Wed, Feb 22, 2017 - Page 13 News List

Meet the women combating fat shaming in Taiwan

Amy Lin and Mallie Hsieh are taking to social media to spread body positivity through jokes and good humor

By Dana Ter  /  Staff reporter

Mallie Hsieh, left, and Amy Lin discuss body image in this video on their Facebook page, Roudan Tianxin.

Photos courtesy of roudan tianxin

“Where do fat people make friends?”

“Why do some fat people have three folds on their belly?”

“Are fat people’s stool bigger?”

These are some of the questions viewers ask Amy Lin (林昱君) and Mallie Hsieh (謝莉君) in their most watched video on Facebook, which has over 33,000 views.

The two plus-sized friends started the Facebook page Lady Bom Bom Power, or Roudan Tianxin (肉彈甜心), in 2015 to combat stereotypes of fat women, a problem they believe is deeply ingrained and widespread.

In their monthly videos, they discuss the difficulties overweight women have finding fashionable clothes and laugh over spiteful remarks made by concerned relatives while suggesting to viewers effective ways to respond to such comments. Sometimes, they bring in guests to talk about their own experiences with fat shaming or skinny shaming or for being judged for being a tomboy or identifying as gay or lesbian.

“I have no friends,” Lin replies jokingly to the viewer who asks where fat people make friends.

“I used to have three folds on my belly, but now it’s become one big blob,” says Hsieh as she grabs her stomach and jiggles it around.

As to the inquiry on poop size, Hsieh says: “I’m not sure if fat people’s stool is bigger. However, mine is hard — though I think that’s common for a lot of people.”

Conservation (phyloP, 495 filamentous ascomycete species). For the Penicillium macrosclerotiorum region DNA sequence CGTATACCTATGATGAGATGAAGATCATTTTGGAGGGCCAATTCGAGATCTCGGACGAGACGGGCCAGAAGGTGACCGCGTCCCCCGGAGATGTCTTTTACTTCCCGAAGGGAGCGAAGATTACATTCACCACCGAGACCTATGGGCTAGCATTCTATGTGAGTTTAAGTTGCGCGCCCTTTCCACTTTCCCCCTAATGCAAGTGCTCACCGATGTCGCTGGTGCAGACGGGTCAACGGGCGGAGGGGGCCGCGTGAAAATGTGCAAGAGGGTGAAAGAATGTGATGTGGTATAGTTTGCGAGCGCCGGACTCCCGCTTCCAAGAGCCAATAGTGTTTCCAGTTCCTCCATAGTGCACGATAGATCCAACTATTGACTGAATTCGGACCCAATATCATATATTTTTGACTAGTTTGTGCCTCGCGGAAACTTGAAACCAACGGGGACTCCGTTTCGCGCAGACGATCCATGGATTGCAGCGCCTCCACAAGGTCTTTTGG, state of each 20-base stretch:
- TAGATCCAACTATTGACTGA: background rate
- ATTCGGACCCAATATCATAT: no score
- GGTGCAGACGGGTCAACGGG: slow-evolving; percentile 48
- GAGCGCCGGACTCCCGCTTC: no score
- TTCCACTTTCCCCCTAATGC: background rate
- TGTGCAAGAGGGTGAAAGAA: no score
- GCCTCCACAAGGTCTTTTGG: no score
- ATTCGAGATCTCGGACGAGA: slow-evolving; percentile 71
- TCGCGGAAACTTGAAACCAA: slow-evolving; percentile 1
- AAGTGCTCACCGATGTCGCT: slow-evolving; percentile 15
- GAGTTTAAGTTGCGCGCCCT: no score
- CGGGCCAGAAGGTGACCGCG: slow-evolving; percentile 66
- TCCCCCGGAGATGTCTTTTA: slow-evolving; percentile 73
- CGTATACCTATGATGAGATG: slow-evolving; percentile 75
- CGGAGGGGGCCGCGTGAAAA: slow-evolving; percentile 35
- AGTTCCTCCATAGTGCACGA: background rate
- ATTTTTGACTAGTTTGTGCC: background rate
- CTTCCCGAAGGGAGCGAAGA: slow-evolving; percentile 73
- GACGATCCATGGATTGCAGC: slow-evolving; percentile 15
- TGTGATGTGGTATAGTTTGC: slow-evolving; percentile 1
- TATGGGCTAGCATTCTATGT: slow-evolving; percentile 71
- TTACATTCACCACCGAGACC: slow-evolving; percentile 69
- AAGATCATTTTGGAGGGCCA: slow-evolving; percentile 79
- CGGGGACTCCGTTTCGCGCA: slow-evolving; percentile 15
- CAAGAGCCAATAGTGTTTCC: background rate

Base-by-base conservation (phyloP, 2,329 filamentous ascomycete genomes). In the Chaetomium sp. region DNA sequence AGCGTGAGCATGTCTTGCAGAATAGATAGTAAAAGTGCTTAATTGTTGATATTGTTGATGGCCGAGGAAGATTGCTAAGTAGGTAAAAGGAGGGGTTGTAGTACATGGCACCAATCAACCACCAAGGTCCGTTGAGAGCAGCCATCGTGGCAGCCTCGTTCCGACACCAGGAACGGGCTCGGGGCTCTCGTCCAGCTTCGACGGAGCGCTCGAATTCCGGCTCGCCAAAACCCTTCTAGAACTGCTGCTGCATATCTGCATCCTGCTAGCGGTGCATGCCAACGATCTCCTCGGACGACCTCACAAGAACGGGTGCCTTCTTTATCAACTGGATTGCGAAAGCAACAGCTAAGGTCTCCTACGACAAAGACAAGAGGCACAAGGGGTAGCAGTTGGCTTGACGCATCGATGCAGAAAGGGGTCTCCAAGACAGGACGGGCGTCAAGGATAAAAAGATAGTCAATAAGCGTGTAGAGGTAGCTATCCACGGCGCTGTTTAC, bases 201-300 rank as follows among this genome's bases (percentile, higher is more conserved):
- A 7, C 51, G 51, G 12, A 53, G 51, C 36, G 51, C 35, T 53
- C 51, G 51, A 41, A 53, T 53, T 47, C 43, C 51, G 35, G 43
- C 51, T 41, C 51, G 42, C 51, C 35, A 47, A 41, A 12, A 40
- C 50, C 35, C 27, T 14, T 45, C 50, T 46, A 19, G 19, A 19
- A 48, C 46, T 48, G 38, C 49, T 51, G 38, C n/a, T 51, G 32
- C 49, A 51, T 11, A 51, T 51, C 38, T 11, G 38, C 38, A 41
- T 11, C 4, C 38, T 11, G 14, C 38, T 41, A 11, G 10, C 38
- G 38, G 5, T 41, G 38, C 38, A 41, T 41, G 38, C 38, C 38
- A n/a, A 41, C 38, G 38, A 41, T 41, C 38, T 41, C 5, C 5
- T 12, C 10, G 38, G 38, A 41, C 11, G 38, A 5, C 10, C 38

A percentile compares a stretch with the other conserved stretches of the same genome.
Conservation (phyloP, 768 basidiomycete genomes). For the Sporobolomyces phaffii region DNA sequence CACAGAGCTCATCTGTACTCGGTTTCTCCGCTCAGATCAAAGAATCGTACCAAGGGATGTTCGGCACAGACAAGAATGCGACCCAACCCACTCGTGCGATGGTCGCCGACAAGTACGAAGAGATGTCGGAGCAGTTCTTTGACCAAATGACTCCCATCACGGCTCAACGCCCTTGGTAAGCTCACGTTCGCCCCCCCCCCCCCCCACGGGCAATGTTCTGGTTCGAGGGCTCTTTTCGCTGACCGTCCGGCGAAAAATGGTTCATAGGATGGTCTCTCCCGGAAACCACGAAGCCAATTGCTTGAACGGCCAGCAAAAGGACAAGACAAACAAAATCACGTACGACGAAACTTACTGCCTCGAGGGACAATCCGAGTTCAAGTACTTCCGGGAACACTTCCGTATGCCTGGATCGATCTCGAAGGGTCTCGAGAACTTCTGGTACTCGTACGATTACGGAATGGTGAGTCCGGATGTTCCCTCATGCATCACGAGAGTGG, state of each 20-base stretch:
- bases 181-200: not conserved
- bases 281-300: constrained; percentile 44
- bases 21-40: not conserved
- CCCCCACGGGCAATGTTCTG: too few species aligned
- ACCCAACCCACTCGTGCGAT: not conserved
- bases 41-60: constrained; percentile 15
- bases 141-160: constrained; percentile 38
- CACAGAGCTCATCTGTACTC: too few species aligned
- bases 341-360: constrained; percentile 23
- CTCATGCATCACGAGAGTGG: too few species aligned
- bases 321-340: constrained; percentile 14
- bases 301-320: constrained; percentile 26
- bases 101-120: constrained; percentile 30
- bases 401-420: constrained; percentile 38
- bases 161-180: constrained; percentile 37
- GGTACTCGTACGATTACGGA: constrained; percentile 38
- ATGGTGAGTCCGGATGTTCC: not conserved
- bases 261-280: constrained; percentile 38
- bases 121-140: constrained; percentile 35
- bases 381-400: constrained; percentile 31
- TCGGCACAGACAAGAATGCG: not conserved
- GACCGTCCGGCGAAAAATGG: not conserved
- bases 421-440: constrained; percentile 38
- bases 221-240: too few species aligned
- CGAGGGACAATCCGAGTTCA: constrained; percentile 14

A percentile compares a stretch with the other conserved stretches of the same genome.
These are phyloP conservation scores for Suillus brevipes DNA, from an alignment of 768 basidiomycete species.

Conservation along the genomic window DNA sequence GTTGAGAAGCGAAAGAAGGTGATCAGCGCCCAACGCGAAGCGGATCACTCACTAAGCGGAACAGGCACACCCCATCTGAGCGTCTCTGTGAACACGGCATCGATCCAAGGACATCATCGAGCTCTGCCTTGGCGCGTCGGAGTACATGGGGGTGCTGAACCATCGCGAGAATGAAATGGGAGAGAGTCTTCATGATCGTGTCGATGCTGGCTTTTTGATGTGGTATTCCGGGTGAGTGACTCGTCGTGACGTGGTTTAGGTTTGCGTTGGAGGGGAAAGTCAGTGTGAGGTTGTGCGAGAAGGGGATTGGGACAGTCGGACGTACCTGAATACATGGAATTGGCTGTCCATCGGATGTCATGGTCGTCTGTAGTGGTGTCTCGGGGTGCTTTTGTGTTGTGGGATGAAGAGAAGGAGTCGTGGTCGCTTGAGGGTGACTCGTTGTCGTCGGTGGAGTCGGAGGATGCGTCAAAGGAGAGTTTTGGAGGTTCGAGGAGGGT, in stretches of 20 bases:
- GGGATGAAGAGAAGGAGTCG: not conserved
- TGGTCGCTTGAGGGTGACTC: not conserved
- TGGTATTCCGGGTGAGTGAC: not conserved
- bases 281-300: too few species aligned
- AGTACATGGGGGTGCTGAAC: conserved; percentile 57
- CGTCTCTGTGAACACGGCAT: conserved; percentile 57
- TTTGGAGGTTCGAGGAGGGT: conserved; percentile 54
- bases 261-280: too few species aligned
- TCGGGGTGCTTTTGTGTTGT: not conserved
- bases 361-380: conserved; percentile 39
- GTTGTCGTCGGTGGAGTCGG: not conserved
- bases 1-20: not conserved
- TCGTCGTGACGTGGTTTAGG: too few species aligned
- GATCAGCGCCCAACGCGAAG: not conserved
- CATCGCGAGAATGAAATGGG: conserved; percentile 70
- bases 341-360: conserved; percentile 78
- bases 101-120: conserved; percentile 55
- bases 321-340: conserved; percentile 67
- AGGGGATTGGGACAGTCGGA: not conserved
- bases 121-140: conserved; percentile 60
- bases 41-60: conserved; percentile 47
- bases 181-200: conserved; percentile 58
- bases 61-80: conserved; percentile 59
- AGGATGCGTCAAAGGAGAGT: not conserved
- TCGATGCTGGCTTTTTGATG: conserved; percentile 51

While the humor their videos convey borders on the self-deprecating, their message — that overweight people are still people — is simple and moving.

During the day, Lin works at the Taiwan Tongzhi Hotline Association (台灣同志諮詢熱線協會), an NGO that serves the needs of the LGBT community, and Hsieh, a social worker, spends her time dealing with people with HIV/AIDS.

“The people we work with don’t want to be treated any differently than the rest of society,” Hsieh tells the Taipei Times.

Working with people who have been ill-treated has inured Hsieh to criticism of her body size.

“What people say about me and Amy doesn’t really bother us anymore,” Hsieh says.

In addition to making videos, Lin and Hsieh regularly give talks at universities around Taiwan. Last year, they spoke at Tamkang University in New Taipei City, Yuan Ze University in Taoyuan and Hualien’s National Dong Hwa University.

“Most people in the audience will say that we are brave. But they add that it will still take some time to change people’s perceptions of feminine beauty,” Hsieh says.

The duo draws inspiration from the body positivity movement in the US, which teaches people — especially women — to be accepting of different body types and forgiving of their own bodies in order to advance overall mental and physical well-being. The movement also encompasses the idea of “fat acceptance” — remedying anti-fat sentiment and reclaiming the word “fat” from its negative connotation.

Lin admits that she derives most of her body-positive education from outspoken Western celebrities such as American plus-sized model Tess Holliday, UK singer Adele and Australian actress Rebel Wilson.

The same can be said for Hsieh. “There are a lot of plus-sized YouTubers and bloggers in the West seeking to change negative perceptions of fat women,” she says. “But the idea hasn’t spread to Taiwan.”


Lin and Hsieh ascribe plus-sized women’s lack of representation in Taiwanese media and pop culture to an overall culture of conformity.

This story has been viewed 10842 times.

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